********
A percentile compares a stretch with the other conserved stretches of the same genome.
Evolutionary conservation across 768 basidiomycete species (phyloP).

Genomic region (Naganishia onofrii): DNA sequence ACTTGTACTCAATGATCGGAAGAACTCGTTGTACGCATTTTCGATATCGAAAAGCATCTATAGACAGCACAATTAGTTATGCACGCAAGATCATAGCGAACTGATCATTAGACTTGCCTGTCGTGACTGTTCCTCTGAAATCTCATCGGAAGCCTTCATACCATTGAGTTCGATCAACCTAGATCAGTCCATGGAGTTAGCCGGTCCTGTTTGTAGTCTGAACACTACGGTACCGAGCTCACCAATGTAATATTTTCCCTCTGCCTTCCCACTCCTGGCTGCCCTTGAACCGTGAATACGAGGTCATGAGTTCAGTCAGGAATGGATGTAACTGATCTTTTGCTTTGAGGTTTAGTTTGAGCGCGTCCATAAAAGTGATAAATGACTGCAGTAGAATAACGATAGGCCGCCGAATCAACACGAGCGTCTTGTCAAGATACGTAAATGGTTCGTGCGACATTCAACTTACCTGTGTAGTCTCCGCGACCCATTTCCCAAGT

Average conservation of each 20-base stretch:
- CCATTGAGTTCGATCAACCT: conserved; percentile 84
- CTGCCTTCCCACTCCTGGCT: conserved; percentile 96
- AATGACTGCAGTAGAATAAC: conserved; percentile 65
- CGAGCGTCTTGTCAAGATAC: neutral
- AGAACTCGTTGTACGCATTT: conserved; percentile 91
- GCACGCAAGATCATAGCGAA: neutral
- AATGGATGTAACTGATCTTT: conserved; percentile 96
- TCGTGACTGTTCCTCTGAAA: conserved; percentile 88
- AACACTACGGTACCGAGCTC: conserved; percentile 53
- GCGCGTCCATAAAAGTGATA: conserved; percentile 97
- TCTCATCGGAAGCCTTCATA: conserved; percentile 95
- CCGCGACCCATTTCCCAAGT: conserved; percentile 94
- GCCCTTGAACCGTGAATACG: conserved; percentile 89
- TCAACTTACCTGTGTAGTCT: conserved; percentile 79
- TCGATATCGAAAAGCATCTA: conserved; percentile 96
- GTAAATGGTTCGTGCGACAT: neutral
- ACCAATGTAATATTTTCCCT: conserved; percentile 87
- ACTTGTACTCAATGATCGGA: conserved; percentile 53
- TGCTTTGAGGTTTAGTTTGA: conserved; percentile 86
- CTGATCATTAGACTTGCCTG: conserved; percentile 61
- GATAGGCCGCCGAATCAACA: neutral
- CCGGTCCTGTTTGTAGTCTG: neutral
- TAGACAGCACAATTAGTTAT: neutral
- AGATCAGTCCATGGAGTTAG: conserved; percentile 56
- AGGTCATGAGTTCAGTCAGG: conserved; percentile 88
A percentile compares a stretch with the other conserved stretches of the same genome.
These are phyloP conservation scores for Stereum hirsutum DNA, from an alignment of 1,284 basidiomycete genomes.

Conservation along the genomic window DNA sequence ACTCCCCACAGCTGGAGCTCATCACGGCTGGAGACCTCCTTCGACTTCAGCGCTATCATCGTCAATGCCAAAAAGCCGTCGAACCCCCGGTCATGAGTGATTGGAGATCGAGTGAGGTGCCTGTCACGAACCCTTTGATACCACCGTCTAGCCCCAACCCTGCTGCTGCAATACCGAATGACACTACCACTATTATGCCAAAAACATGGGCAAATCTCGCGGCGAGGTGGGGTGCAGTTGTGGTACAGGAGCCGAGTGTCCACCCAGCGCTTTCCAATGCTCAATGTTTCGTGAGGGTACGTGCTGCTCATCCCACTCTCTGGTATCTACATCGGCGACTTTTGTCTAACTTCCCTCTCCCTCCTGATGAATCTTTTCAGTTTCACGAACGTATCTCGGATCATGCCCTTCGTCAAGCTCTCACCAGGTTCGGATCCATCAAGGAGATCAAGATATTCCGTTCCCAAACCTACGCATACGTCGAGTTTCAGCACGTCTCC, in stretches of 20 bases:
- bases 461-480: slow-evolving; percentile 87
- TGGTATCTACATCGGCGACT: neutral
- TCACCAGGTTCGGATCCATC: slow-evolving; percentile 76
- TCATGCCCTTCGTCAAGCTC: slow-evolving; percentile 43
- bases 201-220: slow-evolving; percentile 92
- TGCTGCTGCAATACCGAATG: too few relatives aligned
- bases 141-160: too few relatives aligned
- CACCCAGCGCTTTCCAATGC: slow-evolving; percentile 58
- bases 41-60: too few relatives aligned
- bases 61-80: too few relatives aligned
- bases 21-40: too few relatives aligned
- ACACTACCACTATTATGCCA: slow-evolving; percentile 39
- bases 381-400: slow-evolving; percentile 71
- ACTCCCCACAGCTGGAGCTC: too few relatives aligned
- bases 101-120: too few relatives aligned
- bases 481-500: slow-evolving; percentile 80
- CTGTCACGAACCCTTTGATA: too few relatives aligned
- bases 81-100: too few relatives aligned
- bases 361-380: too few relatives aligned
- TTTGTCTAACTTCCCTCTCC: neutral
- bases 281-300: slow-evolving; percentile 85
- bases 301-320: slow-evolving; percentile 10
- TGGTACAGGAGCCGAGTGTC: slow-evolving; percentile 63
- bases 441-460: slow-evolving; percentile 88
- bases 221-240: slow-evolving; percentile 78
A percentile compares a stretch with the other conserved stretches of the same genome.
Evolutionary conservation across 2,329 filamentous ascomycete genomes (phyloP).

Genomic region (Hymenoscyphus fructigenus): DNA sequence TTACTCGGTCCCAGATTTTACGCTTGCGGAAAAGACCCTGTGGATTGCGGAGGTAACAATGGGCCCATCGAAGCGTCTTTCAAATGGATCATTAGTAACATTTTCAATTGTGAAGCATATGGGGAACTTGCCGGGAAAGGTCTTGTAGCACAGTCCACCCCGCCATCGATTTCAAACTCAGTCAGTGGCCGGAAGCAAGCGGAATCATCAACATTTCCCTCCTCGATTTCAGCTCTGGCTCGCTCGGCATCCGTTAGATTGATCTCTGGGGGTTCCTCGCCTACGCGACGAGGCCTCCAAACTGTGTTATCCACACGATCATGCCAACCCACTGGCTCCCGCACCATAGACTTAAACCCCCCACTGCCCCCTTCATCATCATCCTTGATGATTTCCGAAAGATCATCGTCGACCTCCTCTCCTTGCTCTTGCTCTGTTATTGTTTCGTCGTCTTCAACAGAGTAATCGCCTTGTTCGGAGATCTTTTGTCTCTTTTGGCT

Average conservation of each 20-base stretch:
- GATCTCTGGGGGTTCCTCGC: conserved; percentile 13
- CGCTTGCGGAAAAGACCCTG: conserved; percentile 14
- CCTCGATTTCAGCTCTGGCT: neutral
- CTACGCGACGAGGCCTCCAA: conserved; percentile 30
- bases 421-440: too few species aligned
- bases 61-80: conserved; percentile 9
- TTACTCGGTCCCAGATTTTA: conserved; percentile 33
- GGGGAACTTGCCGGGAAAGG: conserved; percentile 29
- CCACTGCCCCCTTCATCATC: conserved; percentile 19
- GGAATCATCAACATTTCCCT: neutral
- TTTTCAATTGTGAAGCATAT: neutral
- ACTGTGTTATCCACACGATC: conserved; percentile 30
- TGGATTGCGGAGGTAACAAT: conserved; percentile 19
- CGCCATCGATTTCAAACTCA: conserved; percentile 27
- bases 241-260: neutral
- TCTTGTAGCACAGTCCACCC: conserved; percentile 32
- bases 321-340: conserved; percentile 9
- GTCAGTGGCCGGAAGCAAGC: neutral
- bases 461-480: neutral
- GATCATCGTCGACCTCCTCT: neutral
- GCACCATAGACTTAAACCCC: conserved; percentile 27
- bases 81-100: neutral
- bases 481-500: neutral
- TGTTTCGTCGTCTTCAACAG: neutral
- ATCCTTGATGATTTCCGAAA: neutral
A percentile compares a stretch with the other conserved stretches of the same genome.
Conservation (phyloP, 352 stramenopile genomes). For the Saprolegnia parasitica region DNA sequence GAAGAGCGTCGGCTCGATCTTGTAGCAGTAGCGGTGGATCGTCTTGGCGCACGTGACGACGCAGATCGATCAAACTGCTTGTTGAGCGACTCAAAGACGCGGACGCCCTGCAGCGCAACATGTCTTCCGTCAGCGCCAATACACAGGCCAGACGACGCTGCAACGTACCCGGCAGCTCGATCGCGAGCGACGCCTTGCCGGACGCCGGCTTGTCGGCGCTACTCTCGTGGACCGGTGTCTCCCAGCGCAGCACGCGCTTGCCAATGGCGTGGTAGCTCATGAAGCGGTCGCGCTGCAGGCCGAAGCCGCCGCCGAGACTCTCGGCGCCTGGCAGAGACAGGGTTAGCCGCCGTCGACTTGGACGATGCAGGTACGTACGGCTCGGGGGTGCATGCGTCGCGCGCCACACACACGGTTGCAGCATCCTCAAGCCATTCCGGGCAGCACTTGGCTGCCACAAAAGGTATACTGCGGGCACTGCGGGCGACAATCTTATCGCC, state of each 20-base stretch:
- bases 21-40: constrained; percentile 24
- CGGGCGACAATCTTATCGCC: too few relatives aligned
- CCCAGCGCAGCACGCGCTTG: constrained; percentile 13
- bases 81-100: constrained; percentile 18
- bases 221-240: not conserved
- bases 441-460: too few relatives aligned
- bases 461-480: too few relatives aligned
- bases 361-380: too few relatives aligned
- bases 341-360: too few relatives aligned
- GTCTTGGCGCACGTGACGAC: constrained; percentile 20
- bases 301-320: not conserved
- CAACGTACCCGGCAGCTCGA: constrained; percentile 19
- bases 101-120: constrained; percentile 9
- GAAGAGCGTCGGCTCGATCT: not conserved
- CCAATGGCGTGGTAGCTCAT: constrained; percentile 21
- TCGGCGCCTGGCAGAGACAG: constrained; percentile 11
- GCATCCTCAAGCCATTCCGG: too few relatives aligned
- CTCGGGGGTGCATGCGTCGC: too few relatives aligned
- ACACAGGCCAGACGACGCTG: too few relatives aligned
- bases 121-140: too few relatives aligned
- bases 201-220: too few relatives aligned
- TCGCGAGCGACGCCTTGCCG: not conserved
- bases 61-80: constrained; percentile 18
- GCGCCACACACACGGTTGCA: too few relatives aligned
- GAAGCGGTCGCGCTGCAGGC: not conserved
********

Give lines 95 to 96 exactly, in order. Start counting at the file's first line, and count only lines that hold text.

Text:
- bases 461-480: too few relatives aligned
- bases 361-380: too few relatives aligned